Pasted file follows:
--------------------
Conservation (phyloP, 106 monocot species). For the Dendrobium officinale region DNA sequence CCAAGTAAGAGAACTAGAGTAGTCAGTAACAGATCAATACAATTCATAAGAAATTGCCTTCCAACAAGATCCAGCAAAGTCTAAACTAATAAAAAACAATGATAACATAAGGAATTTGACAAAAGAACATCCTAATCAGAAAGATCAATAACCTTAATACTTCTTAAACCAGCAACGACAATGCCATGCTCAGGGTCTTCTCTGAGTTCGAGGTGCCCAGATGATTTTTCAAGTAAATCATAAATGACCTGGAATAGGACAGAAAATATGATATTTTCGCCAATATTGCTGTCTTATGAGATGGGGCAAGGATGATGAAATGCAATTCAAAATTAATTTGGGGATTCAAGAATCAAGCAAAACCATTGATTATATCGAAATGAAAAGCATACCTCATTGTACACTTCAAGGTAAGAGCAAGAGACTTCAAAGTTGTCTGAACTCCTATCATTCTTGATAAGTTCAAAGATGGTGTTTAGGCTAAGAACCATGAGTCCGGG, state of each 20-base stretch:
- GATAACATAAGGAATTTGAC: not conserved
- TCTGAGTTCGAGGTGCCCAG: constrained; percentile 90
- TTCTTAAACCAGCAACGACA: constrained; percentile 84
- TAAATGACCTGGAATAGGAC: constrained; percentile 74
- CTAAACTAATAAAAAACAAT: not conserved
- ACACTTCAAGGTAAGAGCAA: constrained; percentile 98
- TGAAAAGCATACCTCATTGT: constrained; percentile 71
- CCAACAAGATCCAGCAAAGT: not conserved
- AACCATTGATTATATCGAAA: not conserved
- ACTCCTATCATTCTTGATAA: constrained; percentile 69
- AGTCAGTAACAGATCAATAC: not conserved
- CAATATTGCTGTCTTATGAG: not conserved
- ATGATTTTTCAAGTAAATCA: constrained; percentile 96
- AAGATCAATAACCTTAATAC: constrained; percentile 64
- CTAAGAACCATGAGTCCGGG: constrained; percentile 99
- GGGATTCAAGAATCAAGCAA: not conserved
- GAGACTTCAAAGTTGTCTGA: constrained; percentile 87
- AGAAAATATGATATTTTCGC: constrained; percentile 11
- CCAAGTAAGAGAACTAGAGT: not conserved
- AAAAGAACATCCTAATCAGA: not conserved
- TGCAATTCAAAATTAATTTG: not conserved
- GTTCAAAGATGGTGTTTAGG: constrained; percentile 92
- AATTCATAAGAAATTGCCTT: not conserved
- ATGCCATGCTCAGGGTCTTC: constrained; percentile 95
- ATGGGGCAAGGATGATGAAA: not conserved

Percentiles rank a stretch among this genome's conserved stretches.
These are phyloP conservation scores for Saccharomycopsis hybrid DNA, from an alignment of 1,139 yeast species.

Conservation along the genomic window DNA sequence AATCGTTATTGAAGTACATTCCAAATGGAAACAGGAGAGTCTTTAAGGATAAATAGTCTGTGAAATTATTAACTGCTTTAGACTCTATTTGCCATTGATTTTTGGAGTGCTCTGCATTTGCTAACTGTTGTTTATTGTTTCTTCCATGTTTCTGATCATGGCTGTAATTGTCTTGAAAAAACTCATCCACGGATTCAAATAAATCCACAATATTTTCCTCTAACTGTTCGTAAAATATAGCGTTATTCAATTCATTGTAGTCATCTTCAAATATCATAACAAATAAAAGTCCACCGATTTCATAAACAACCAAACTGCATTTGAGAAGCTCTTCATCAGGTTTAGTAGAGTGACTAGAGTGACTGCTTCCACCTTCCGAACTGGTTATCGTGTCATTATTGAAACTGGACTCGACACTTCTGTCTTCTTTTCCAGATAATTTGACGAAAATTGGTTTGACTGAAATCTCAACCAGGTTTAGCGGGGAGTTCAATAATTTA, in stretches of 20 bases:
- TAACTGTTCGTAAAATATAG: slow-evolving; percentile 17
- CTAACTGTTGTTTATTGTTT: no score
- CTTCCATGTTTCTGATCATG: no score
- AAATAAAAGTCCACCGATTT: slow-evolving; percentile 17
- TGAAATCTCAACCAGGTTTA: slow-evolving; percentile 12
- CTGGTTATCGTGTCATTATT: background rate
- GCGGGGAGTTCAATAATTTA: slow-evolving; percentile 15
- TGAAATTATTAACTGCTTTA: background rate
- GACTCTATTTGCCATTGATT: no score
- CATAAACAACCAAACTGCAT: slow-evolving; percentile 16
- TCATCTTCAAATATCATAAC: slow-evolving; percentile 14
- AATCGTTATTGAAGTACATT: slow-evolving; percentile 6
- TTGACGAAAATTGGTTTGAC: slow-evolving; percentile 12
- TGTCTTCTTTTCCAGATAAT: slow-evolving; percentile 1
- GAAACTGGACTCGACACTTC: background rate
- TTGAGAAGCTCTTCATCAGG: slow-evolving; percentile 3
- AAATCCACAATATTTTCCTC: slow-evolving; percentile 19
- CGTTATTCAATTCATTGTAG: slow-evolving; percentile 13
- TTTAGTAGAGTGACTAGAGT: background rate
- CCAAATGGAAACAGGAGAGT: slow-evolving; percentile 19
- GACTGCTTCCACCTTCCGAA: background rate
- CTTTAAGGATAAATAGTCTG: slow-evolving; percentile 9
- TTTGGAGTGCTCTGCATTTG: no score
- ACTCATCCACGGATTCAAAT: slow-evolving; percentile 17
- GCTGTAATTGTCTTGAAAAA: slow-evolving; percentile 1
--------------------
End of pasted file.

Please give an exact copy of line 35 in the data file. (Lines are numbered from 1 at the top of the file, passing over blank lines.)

- CTGGTTATCGTGTCATTATT: background rate